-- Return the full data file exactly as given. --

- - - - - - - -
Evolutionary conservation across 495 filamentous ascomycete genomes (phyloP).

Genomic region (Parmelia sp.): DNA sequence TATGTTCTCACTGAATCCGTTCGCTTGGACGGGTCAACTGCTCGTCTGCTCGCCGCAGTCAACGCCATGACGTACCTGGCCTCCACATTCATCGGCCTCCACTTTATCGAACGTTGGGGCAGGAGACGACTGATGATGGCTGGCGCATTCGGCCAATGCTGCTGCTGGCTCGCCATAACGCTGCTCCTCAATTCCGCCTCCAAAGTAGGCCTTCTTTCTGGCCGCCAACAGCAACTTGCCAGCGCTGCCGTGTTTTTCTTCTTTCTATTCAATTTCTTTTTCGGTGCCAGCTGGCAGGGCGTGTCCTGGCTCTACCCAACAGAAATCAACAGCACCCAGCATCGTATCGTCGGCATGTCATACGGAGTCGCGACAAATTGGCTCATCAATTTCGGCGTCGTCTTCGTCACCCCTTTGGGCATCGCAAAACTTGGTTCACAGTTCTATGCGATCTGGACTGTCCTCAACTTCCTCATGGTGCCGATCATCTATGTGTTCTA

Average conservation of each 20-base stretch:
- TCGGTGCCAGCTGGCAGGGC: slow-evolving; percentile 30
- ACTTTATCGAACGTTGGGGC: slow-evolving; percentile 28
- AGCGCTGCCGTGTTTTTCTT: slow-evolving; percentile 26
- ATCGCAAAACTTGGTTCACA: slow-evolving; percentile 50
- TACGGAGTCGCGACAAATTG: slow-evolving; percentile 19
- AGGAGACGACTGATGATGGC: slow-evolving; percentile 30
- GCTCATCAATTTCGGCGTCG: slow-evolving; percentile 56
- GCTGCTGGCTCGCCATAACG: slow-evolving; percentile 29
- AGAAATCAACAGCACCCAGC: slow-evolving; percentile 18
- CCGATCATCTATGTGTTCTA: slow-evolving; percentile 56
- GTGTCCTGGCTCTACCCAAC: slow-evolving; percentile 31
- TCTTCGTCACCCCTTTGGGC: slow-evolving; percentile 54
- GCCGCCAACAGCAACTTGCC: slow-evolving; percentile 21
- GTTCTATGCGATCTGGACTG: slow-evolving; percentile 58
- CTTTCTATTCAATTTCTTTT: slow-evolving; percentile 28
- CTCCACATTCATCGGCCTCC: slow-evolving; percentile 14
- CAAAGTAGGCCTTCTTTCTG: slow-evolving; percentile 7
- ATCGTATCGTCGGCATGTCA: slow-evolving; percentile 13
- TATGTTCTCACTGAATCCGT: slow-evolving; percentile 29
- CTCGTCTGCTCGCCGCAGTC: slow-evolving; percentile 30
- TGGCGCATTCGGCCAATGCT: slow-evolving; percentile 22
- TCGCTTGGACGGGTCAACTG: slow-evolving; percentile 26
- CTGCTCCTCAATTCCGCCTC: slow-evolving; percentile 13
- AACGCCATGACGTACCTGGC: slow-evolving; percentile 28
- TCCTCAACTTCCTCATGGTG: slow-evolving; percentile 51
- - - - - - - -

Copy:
Evolutionary conservation across 495 filamentous ascomycete genomes (phyloP).

Genomic region (Parmelia sp.): DNA sequence TATGTTCTCACTGAATCCGTTCGCTTGGACGGGTCAACTGCTCGTCTGCTCGCCGCAGTCAACGCCATGACGTACCTGGCCTCCACATTCATCGGCCTCCACTTTATCGAACGTTGGGGCAGGAGACGACTGATGATGGCTGGCGCATTCGGCCAATGCTGCTGCTGGCTCGCCATAACGCTGCTCCTCAATTCCGCCTCCAAAGTAGGCCTTCTTTCTGGCCGCCAACAGCAACTTGCCAGCGCTGCCGTGTTTTTCTTCTTTCTATTCAATTTCTTTTTCGGTGCCAGCTGGCAGGGCGTGTCCTGGCTCTACCCAACAGAAATCAACAGCACCCAGCATCGTATCGTCGGCATGTCATACGGAGTCGCGACAAATTGGCTCATCAATTTCGGCGTCGTCTTCGTCACCCCTTTGGGCATCGCAAAACTTGGTTCACAGTTCTATGCGATCTGGACTGTCCTCAACTTCCTCATGGTGCCGATCATCTATGTGTTCTA

Average conservation of each 20-base stretch:
- TCGGTGCCAGCTGGCAGGGC: slow-evolving; percentile 30
- ACTTTATCGAACGTTGGGGC: slow-evolving; percentile 28
- AGCGCTGCCGTGTTTTTCTT: slow-evolving; percentile 26
- ATCGCAAAACTTGGTTCACA: slow-evolving; percentile 50
- TACGGAGTCGCGACAAATTG: slow-evolving; percentile 19
- AGGAGACGACTGATGATGGC: slow-evolving; percentile 30
- GCTCATCAATTTCGGCGTCG: slow-evolving; percentile 56
- GCTGCTGGCTCGCCATAACG: slow-evolving; percentile 29
- AGAAATCAACAGCACCCAGC: slow-evolving; percentile 18
- CCGATCATCTATGTGTTCTA: slow-evolving; percentile 56
- GTGTCCTGGCTCTACCCAAC: slow-evolving; percentile 31
- TCTTCGTCACCCCTTTGGGC: slow-evolving; percentile 54
- GCCGCCAACAGCAACTTGCC: slow-evolving; percentile 21
- GTTCTATGCGATCTGGACTG: slow-evolving; percentile 58
- CTTTCTATTCAATTTCTTTT: slow-evolving; percentile 28
- CTCCACATTCATCGGCCTCC: slow-evolving; percentile 14
- CAAAGTAGGCCTTCTTTCTG: slow-evolving; percentile 7
- ATCGTATCGTCGGCATGTCA: slow-evolving; percentile 13
- TATGTTCTCACTGAATCCGT: slow-evolving; percentile 29
- CTCGTCTGCTCGCCGCAGTC: slow-evolving; percentile 30
- TGGCGCATTCGGCCAATGCT: slow-evolving; percentile 22
- TCGCTTGGACGGGTCAACTG: slow-evolving; percentile 26
- CTGCTCCTCAATTCCGCCTC: slow-evolving; percentile 13
- AACGCCATGACGTACCTGGC: slow-evolving; percentile 28
- TCCTCAACTTCCTCATGGTG: slow-evolving; percentile 51